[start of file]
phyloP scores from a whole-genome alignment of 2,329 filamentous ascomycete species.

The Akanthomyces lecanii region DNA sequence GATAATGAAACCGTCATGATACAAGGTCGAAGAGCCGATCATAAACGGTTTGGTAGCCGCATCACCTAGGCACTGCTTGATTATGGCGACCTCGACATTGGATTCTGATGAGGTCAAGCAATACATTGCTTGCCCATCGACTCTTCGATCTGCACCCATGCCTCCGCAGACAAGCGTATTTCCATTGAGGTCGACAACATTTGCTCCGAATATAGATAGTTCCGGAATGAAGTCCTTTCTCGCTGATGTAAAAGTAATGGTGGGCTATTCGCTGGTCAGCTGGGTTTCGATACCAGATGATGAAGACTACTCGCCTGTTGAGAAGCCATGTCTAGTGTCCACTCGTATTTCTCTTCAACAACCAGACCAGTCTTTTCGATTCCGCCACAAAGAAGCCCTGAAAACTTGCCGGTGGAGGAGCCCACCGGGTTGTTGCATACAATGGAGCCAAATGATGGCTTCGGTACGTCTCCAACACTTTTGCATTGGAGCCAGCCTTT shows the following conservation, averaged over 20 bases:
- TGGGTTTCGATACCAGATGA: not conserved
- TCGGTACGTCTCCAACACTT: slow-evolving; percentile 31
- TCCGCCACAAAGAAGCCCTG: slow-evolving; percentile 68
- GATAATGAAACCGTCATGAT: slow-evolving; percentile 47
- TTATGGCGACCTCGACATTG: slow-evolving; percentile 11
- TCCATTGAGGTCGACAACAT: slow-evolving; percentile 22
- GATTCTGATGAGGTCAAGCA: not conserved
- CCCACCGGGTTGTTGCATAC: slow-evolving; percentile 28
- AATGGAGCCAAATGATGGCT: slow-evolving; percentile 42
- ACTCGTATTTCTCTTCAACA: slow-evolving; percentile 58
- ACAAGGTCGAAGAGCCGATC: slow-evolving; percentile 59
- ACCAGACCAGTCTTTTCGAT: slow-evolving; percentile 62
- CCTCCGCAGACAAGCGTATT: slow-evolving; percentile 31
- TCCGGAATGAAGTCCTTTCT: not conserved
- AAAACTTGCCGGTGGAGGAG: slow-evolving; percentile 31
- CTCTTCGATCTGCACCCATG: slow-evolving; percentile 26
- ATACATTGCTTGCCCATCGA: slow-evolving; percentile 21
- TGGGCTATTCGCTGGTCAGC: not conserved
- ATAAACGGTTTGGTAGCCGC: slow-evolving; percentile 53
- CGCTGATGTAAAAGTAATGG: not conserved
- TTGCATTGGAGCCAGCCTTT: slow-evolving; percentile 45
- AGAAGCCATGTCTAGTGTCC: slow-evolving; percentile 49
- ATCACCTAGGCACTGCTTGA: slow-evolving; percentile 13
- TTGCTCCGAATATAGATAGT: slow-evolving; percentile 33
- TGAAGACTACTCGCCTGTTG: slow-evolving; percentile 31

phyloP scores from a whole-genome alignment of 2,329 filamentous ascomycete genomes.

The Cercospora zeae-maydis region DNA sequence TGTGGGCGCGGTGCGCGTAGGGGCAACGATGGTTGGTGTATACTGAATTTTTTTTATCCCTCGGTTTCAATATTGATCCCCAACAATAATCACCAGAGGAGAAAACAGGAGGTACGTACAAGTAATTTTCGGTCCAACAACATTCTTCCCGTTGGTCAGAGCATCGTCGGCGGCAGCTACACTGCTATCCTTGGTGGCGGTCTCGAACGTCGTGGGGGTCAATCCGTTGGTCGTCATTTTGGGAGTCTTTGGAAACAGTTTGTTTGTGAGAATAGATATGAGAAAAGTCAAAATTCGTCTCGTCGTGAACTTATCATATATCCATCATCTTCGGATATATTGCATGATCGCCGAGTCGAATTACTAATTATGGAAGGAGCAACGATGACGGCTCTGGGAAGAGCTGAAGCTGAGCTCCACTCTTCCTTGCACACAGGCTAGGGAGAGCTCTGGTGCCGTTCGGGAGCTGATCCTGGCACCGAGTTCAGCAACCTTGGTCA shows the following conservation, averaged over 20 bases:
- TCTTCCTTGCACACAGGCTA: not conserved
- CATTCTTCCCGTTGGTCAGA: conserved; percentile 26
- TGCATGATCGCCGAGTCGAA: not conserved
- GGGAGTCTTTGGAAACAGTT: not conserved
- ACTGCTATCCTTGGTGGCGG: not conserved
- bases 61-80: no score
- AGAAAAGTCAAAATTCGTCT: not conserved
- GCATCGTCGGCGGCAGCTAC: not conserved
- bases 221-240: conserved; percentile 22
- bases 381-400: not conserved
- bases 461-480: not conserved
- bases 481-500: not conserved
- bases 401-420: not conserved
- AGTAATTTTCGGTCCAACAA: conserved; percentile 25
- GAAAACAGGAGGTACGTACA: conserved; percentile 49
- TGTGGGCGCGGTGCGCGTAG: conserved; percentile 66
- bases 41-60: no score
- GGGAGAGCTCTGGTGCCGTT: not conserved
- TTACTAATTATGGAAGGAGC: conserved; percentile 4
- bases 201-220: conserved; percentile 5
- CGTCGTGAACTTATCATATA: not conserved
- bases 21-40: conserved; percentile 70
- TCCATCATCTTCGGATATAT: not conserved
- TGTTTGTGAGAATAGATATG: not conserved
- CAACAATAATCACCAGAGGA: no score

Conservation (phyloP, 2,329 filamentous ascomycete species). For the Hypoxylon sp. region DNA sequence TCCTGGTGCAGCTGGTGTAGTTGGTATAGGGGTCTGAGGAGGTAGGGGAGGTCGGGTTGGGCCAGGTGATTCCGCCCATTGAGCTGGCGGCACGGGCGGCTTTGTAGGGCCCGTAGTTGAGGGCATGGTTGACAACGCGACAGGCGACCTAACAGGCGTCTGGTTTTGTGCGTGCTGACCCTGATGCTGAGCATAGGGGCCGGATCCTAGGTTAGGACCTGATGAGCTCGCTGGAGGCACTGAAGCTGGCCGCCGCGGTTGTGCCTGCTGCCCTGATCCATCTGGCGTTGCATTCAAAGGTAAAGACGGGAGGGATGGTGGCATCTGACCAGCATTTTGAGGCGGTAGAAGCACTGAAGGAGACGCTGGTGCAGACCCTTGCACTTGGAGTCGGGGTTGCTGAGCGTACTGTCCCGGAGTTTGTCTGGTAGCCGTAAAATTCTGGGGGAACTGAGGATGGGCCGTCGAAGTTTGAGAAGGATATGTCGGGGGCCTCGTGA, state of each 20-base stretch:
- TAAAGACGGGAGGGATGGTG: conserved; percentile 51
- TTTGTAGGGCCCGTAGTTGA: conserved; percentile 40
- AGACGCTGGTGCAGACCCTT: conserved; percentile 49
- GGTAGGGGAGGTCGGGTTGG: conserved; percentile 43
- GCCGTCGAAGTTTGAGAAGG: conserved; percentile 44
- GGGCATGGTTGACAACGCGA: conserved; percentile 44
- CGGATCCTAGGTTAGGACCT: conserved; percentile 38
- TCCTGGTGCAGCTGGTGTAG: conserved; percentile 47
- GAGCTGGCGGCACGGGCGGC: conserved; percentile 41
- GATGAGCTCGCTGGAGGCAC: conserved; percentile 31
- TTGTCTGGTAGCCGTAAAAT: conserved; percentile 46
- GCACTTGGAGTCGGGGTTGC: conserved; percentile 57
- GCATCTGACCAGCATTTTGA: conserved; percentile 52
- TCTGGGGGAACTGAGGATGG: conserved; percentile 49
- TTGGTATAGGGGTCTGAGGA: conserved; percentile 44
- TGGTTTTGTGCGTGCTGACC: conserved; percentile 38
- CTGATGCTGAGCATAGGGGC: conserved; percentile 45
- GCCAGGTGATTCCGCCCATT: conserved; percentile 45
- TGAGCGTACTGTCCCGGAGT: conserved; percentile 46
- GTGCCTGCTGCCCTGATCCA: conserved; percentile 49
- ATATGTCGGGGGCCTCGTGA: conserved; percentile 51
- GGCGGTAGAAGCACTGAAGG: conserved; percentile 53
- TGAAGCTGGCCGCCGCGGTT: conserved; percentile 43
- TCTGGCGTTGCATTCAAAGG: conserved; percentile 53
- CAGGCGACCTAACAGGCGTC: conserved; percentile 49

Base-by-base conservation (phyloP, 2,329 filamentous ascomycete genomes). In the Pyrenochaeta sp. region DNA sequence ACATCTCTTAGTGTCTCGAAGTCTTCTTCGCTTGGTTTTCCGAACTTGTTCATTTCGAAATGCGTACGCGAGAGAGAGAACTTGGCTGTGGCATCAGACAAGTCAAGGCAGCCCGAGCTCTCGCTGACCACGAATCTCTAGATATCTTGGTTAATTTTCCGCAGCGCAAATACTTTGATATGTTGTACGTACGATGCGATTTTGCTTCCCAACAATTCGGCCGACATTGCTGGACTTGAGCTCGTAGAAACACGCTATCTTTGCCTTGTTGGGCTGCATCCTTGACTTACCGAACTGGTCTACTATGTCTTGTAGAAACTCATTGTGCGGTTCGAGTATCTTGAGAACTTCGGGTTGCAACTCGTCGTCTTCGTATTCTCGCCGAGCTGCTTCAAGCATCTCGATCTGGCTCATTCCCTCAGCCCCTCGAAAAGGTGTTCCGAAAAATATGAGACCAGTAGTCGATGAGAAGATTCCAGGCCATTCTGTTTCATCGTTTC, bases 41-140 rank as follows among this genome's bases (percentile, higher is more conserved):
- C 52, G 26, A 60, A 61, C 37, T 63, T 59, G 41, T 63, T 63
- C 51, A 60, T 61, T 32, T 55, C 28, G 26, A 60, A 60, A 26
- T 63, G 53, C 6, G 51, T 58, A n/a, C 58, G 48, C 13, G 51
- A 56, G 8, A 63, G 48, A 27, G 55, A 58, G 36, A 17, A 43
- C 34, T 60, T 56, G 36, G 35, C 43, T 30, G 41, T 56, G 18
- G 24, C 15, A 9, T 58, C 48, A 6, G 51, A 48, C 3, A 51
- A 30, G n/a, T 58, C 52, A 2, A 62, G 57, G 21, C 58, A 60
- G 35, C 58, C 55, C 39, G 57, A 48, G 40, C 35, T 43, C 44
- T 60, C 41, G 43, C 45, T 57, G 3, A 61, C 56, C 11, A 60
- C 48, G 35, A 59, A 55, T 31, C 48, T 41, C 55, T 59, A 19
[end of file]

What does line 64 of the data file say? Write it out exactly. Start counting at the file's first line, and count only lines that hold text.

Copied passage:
- GAGCTGGCGGCACGGGCGGC: conserved; percentile 41